Written over a decade, Calling Over Water features poems in three movements. The first trails a wake of lacunae and dislocation but also remembrance and gratitude for departed loved ones. Next, the tempo shifts as the mind sifts through dazzlement, disappointments, riddles and resolutions. Poetry making and identity are explored and mapped. In the last movement, geographies of space and time are located through art, history and the act of journeying. The self is in part reconstituted and returned as a retuned being.
“Are you recyclable?” “Why does art leap out of the window when there’s no terrorist attack, only collapse?” “What if you stop smelling of loathing?” These are some of the brave and probing questions Priya Sarukkai Chabria poses in Calling Over Water. While she remembers “The plants in the balcony need to be watered,” Chabria’s poems never let us forget that “mantling stars speak of vast/ wonder.” We need this book of blessings more than we know: “So borrow the river’s tongue rife with rubbish/ and holiness. Get going.” -John Bradley, author of Erotica Atomica.
In what could be daringly called postmodern travel poetry, Calling Over Water combines organic echoes and inner stammer, overlapping voices of multifariousness in a poetic exercise of intertextuality rare to be found in Anglophone Indian poetry. There are “shadows” in the poems everywhere, live and lost, in bold and gray, in “grains of memory” and its erosion, the crumbling and reformation of time, in voices of loss and return, all ceaselessly resisting the singularity of continuum. In a poetry empowered by rich experiences and widening travels, a knowledge-based alacrity imbued by deep cultural curiosity, Priya Sarukkai Chabria in Calling Over Water also engages in a wonderfully elusive nature writing that maps out her travelogues, resisting disruption and myth-building at the same time. -Aryanil Mukerjee, poet and translator, editor, Kaurab
Below you can read a few poems from her collection CALLING OVER WATER. Excerpt courtesy: Poetrywala via Priya Sarukkai Chabria.
Do memories change when what’s remembered is no longer owned? Do your footsteps disappear from those frames of time? Scent fade? Are these feelings your own or taken over?
Are you a rose of water climbing on thorns of glass?
Are you lighter for having your recall removed? Lighter but hate clogged? Is hate a light emotion? Have your bones dissolved?
Are the eyelids of memory peacock blue? Do these turn taupe when its eyes are looted? Can you hold its jelly in your hands?
Does it beat its wings trying to break into your body? How often have you cupped a wounded memory, then put it to sleep?
Are empty chrysalises homes of memories that have fled? Do you collect these? Whose memories are you retaining? Yours or someone else’s? Will anyone retain memory of you?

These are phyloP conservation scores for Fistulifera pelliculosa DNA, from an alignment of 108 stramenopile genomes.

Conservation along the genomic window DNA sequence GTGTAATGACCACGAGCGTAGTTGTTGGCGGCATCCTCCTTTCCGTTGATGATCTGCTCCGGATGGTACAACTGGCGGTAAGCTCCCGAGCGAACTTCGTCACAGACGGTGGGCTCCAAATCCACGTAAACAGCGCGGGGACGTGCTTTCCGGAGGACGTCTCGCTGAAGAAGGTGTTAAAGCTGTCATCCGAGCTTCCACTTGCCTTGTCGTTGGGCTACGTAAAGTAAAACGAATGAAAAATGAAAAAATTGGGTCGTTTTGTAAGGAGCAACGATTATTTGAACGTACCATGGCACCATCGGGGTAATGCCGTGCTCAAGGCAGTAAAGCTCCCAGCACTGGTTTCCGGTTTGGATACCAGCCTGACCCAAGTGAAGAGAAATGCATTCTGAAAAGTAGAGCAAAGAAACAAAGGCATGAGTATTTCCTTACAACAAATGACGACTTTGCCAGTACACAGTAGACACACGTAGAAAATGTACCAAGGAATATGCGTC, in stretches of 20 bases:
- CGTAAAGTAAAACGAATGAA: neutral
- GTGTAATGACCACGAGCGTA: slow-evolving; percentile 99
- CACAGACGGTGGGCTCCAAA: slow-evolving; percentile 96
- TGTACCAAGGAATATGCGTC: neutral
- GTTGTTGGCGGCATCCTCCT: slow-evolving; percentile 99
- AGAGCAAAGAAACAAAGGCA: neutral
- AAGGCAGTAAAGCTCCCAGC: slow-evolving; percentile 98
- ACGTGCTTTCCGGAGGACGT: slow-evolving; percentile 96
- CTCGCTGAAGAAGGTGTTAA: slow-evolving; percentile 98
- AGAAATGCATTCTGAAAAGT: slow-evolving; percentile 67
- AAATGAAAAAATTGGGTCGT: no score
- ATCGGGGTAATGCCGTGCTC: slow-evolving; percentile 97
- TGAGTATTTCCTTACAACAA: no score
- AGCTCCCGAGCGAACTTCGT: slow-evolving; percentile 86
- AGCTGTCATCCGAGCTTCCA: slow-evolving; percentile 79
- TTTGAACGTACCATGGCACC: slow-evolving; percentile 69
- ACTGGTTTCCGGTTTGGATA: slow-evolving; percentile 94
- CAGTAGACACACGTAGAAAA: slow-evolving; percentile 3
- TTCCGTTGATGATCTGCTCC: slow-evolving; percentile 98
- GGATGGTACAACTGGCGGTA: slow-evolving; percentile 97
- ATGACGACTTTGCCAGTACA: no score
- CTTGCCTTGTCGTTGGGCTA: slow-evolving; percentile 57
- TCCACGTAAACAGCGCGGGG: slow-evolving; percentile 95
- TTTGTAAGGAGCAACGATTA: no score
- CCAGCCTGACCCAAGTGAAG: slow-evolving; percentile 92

Can you detonate from the memory of things and still be you? Does a vestige remain like butterfly wing powder on fingers?
Isn’t premonition memory of the future? Did Proust say writers have a blurred memory of things they do not know?
Does memory exist in parallel time or a footloose space that descends like a spaceship to kidnap you?
Is there a way to cross into glow? Is this wanderlust?
Are you a museum of invisible things? Are you made up of people you no longer are? Daughter? Sister? Granddaughter?
Can we heal without memory? Can we live without healing?
Jain Temple at Dusk
Against a lavender sky the hill shapes
into a temple’s crumbling face
of stone and scrub that is brushed
by a stillness not of this world.
Those who excavated this desolate
soil toiled to create the same elusive
enrichment for their broken
lives as we who journey
here seeking enchantment. Through
sinking darkness faint stars bubble: far
worlds that hymn their entrapment
and glows and
fades and blossoms
above our head.
Hear it pulse
from horizon to dome
hear it copied
in bloodsong and breath
in the retina
Tousle your hair
in its tangle.
Lull in its arms
while your feet
stay stuck in soil.
to its umbrella of suns.
Priya Sarukkai Chabria is an award-winning translator, poet and writer acclaimed for her radical aesthetics. CALLING OVER WATER (Poetrywala, 2019) is her recent publication. Books include speculative fiction, literary non-fiction, poetry collections, and translations from Classical Tamil. She’s won the Muse Translation Award for Andal The Autobiography of a Goddess , the Experimental Fiction Award in The Best Asian Speculative Fiction Kitab Anthology, 2018, her spec-fic CLONE was selected among the best reads of 2018 by The Feminist Press. Awarded for her Outstanding Contribution to Literature, she presents her work worldwide. She edits Poetry at Sangam. More at her personal website.